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Sheriff fed up with Bridgestone employees needing snow day notes

One of the largest tire manufacturers in the U.S. required its employees to solicit a note from law enforcement to prove roads were dangerous.
Sheriff fed up with Bridgestone employees needing snow day notes
Posted at 2:50 PM, Jan 23, 2024

Bridgestone, one of the largest tire manufacturers in the U.S., required its Tennessee employees to solicit a note from local law enforcement to prove roads were too dangerous in conditions like snow and ice, in order for them to be allowed to stay home without penalization.

The controversial policy had one local sheriff from Coffee County asking Bridgestone to stop. 

"I thought, well if you can't look out the window and see the roads are bad ... I couldn't wrap my hands around why we had to do all these individual letters," Coffee County Sheriff Chad Partin said to Scripps News Nashville.  

Partin added he had more pressing issues than excusing Bridgestone employees from work.

"I had multiple employees calling saying they needed a letter from the sheriff that the roads were bad," Partin explained. 

Frustrated, Partin wrote an open letter to the company and posted it on social media. The letter stated, in part, “Stop having your employees contact the Sheriff’s Department for a letter that said employee cannot make it to work ... Most of all, if your employee says they can’t get out of their driveway then believe them!"

He added that news reports on the treacherous driving conditions should be enough.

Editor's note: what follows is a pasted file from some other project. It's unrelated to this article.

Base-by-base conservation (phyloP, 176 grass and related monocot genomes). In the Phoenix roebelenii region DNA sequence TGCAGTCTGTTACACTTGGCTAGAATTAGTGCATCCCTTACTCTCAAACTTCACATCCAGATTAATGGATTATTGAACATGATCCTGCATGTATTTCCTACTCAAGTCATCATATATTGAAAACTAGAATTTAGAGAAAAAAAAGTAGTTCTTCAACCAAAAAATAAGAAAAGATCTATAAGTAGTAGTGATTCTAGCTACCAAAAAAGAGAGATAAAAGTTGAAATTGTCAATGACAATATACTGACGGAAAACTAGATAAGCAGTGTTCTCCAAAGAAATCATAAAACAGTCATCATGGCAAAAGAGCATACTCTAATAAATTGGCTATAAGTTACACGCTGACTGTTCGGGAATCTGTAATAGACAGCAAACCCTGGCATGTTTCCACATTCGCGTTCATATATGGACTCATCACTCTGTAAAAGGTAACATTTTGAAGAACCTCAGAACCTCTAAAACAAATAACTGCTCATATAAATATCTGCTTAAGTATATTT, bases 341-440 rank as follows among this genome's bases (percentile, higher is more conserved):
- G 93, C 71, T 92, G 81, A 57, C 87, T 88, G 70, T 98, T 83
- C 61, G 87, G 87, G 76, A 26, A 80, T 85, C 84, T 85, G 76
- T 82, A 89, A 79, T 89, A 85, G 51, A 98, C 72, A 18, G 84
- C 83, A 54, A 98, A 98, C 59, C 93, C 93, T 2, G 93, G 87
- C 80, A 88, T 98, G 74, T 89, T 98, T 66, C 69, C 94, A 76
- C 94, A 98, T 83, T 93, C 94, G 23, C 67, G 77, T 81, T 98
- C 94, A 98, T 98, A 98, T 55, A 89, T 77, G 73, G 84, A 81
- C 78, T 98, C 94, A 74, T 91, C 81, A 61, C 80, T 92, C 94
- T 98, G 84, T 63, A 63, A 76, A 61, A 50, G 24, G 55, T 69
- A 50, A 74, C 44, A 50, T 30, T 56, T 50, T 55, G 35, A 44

"It's unbelievable when you get this snow and ice they want people to risk their lives," said John Wright, United Steelworkers (USW) 1055 president.

Wright said Bridgestone employees, like Victor Shute, are torn between keeping their jobs and risking the drive to work. 

"You didn't have the option of calling and saying I can't make it?" Scripps News Nashville asked. 

"I could have, but I would have been fired," responded Shute.

While he did end up making it to work, Shute was late, and with prior tardies, he decided to quit since he knew he'd ultimately be fired.

Bridgestone Corp America HQ provided the following statement to Scripps News Nashville:

“At Bridgestone Americas, the safety and well-being of our teammates, contractors and visitors is our most important value. Negotiated agreements have long been in place between Bridgestone and the United Steelworkers, which address the impacts of inclement weather and related attendance policies and processes at our Warren County Truck and Bus Radial Tire Plant. Due to hazardous road conditions across multiple counties for several days now, Bridgestone had already excused absences for those teammates who could not travel safely to work during the recent winter storm.”

This story was originally published by Nick Beres at Scripps News Nashville. 

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